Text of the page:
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Video: Rider protest as metal poles cause Tour of Basque Country crash

Broken bones for BMC Racing's Peter Stetina and Adam Yates of Orica-GreenEdge...

Riders at the Tour of the Basque Country held a protest over safety ahead of today’s second stage of the race after a number of them collided with metal poles in the finishing straight, leaving several with broken bones.

Most seriously injured was BMC Racing’s Peter Stetina who broke his right tibia and patella and four ribs in the crash. Another casualty was Orica-GreenEdge’s Adam Yates, who broke a finger, an injury that could rule him out of the Ardennes Classics.

The crash happened around 400 metres from the end of the stage, which was won by Yates’s team mate, Michael Matthews. The only concession to safety appeared to be orange and white traffic cones placed on top of the green metal poles, each around a metre high.

"Some guys barely missed the poles and some clipped them," Stetina told the BMC Racing website. "I didn't even have time to react or pull the brakes. You don't expect to have fixed obstacles in the middle of a field sprint."

The team’s chief medical officer, Dr. Max Testa, said that usually such injuries would result in a rider needing several months to recover.

"The Amgen Tour of California was my big goal and my GC (general classification) race this year," added Stetina.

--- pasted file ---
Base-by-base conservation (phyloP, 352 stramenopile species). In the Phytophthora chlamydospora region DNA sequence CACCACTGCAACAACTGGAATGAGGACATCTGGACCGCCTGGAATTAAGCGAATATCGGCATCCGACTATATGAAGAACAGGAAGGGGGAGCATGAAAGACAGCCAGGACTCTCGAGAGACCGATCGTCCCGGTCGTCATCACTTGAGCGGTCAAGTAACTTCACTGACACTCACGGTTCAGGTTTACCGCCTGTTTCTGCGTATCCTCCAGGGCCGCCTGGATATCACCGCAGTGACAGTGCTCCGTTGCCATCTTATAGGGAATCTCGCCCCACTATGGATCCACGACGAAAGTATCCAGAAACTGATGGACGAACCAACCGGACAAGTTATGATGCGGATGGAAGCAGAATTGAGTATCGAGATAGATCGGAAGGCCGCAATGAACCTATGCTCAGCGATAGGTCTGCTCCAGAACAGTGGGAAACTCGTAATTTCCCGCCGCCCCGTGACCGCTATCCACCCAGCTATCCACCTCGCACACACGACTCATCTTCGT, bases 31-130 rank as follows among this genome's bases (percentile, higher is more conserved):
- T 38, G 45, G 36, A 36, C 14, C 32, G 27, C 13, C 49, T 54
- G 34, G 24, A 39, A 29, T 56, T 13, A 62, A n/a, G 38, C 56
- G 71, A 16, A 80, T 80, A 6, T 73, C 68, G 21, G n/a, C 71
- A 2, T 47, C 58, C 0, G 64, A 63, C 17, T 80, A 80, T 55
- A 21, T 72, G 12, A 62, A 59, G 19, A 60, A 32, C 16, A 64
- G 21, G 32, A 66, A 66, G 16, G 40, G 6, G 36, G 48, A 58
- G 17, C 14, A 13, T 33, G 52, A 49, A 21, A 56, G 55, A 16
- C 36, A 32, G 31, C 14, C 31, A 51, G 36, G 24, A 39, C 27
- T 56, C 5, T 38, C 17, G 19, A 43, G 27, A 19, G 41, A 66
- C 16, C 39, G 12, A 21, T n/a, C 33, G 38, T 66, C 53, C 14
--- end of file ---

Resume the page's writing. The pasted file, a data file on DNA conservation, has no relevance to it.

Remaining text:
"Now it is almost for sure out the window."

Etixx-Quick Step communciations manager Alessandro Tegner tweeted a picture of today’s start-line protest.

 

 

The safety of riders was in the spotlight this weekend following two separate incidents at the Tour of Flanders involving a Shimano neutral service car that led to two riders – Trek Factory Racing’s Jesse Sergent and FDJ.fr’s Sebastien Chavanel being forced out of the race – the latter when his team car was shunted into him.

Simon has been news editor at road.cc since 2009, reporting on 10 editions and counting of pro cycling’s biggest races such as the Tour de France, stories on issues including infrastructure and campaigning, and interviewing some of the biggest names in cycling. A law and languages graduate, published translator and former retail analyst, his background has proved invaluable in reporting on issues as diverse as cycling-related court cases, anti-doping investigations, and the bike industry. He splits his time between London and Cambridge, and loves taking his miniature schnauzer Elodie on adventures in the basket of her Elephant Bike.

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